Even though I knew what his answer would be before I asked, I still asked. I ignored my intuition and went for it. Rejection is a strong habit we are constantly fighting with. Sometimes it becomes a second nature in our lives; some of our brothers have to deal with it daily. But I was not here for the boys, I was here for me. The rest of the night I danced and met amazing guys that ended up becoming new friends. This was just the first night and I had a blast. There was so much more coming ahead of us.
Wake up with the sun
By 7:00 am I was already burning inside my tent. The sun was so strong, the night before I couldn’t find a place with shade and now I was all soaked in sweat. When I got out of my tiny, one-person tent the village was already on. There was a public kitchen area where guys were getting together to prepare and eat their breakfast; most of them subsisted on peanut butter-jelly sandwiches, protein bars, or apples and berries…I was not alone in this. I needed to take a shower before doing anything else.
There were two options to shower: one of them was inside the public bathroom in two little cubicles that offered privacy, and the other was an outdoor, improvised shower in what looked to me like an abandoned horse stable. I went for this one. 7:30 am and the showers were full. In line, one next to the other, just like in high school gym class, only that this time I was in the middle of a tropical valley surrounded by naked, hot men, spreading soap all over their warm bodies in an abandoned horse stable. I showered as quickly as I could and scurried to the kitchen. I went straight to my friends after breakfast; “Where are we going?”
To the beach!
If there’s a gay heaven on earth, it would be Kings Beach, a clothing-optional beach that, unofficially, the gays have made a cruising, gay oasis. It was an hour drive from the town, on an incredible scenic road. The beaches have stunning, white, soft sand, and crystal-clear, turquoise waters, with plenty of palm trees to hug and be hugged. Kings itself curved into a U form, with rock formations on the sides that you could climb to enjoy the views and a littoral rain forest on a hill in the back that shields us all from the rest of the world; Kings beach is a hidden paradise.
For the last two days of the year, Tropical Fruiters come here to hug each other in the trees and chill. When the sun starts to dip below the horizon, they head back to camp to shower, and ready themselves for the party of that night. To break it down, the rhythm of each day went something like this: Shower, protein bar, beach, hug in the trees (or read a book if you don’t feel like hugging), shower, protein bar, chill at camp, party, repeat.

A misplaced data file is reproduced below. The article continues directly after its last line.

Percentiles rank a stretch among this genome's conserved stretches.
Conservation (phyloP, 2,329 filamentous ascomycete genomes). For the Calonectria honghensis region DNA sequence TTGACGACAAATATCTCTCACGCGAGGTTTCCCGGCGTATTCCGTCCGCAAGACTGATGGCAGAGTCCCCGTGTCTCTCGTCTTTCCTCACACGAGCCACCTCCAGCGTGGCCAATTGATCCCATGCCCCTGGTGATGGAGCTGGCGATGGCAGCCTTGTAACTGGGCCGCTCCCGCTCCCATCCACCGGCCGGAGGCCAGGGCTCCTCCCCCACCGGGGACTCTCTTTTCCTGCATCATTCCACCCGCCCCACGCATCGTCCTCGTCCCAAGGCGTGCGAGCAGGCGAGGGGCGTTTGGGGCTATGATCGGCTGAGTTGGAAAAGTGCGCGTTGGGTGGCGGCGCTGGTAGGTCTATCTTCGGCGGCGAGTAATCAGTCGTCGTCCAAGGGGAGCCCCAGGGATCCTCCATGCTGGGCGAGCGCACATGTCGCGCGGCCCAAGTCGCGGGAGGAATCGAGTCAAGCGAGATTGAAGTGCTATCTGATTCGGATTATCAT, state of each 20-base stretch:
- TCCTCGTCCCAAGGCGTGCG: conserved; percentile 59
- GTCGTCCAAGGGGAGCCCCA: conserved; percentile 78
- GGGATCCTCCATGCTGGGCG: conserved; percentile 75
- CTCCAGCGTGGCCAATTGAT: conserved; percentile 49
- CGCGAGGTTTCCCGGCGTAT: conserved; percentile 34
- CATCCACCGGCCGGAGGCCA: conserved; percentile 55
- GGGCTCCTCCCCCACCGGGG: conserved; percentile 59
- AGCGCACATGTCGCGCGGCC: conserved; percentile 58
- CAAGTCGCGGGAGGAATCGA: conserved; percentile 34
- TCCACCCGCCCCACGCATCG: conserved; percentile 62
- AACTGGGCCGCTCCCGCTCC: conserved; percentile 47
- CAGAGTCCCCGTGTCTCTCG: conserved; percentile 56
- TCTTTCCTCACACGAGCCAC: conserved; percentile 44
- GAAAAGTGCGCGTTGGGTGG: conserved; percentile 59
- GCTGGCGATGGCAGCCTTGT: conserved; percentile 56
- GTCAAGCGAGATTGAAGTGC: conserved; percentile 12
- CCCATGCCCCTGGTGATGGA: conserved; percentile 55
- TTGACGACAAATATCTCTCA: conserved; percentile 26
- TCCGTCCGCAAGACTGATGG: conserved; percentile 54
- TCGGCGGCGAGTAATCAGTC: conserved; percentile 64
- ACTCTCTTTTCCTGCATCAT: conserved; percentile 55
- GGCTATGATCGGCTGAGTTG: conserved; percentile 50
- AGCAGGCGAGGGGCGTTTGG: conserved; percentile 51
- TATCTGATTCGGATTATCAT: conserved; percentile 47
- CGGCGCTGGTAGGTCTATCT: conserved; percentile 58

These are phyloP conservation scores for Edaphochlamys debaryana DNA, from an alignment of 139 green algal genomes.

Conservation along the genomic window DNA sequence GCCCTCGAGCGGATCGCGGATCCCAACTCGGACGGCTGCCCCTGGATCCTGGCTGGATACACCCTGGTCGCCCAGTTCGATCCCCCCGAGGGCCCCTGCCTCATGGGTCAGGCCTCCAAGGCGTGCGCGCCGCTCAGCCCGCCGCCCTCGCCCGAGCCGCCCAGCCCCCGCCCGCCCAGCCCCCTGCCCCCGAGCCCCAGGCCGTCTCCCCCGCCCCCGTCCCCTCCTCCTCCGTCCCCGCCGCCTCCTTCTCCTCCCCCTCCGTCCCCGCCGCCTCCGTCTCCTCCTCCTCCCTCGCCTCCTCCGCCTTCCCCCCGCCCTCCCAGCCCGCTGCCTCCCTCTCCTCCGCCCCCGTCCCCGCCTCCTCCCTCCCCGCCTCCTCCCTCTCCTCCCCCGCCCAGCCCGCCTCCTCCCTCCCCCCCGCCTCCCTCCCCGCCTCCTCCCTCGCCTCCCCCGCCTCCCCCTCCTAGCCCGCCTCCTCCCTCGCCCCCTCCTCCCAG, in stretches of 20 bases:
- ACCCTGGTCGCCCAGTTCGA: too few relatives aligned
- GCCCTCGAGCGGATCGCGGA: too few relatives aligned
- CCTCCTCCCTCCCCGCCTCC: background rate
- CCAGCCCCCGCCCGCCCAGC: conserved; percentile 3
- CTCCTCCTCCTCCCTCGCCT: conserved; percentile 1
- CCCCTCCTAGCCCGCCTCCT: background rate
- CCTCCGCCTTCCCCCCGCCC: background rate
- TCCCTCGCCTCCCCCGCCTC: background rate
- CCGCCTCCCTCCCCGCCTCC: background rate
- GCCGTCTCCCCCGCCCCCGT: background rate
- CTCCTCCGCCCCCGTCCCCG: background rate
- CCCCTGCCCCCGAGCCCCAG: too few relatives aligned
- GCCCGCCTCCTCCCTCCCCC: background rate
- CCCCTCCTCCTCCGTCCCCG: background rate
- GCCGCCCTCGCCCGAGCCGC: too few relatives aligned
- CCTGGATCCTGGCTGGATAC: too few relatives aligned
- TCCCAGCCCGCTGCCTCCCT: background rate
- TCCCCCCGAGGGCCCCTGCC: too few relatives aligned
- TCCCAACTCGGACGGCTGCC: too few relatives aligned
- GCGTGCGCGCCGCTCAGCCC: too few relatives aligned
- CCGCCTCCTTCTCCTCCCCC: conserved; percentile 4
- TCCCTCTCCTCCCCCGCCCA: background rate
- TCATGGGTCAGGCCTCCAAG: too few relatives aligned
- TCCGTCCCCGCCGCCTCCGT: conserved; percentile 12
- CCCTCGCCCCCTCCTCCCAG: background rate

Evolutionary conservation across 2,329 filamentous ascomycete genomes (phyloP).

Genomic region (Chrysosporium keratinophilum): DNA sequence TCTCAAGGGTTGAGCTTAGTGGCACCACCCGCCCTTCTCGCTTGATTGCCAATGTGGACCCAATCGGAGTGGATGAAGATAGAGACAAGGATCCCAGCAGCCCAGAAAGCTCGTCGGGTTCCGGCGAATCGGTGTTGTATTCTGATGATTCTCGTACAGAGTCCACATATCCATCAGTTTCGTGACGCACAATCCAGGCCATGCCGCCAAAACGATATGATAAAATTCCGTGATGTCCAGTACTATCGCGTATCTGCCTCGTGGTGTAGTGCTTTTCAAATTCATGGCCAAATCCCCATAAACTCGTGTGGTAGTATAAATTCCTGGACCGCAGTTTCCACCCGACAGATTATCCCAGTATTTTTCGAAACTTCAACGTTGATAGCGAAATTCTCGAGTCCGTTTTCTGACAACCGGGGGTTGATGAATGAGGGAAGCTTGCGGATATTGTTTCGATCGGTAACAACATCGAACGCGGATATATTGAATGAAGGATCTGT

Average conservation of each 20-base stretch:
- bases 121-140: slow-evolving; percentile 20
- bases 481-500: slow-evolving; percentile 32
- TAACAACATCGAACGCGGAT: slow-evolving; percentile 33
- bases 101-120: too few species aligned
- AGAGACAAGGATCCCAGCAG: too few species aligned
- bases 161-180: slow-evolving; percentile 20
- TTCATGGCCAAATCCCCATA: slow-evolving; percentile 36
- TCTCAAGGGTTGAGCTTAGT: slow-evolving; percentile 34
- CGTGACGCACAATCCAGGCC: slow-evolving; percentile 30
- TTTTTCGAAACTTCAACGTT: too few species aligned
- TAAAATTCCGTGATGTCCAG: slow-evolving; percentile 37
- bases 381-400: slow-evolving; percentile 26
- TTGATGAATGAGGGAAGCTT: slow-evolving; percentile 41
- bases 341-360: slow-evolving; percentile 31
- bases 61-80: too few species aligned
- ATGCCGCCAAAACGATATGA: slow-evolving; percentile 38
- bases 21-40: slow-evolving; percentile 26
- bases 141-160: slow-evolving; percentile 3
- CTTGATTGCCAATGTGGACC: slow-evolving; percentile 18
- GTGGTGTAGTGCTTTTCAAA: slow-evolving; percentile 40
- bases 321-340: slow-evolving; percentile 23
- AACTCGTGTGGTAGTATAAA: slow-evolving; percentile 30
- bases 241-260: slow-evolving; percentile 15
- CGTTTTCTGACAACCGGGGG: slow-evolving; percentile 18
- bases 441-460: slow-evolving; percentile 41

After a relaxing rub down at Kings, my companions were readying to leave the beach to go on a little adventure. Before heading back to camp we were going to make a stop at the fairies gathering secret spot. Yes, the fairies were real.
A group that has been gathering for over 30 years. Their Australian home is the northern river area that we were in. Created under the ideal of merging spirituality into gay liberation, they pondered what kind of society would emerge if Queerfolk were together by themselves, set apart, in order to investigate the inner voice in a completely submerged, gay culture. Such exploration led to Faerie Gathering in outdoor and natural settings. The Faerie communities have created sanctuaries in many rural places around the world, and my friends and I were on our way to one of them.
A deep hole in earth in the middle of the tropical jungle, surrounded by a wall of stones, filled up with water by a gentle spring, the place was breathtaking. The Faeries, like Fruiters, came in all shapes and ages, but they can be identify by their tender stare and playful smiles. When we arrived to the spring, the Faeries were leaving. With greetings and kisses, they left us alone in their sacred place. It was getting dark and we didn’t want to miss the foam party and the Miss Tropical Fruits pageant, so after a quick swim we left as well. From now on there’s going to be a lot of partying, so it’ll be better if I just show you.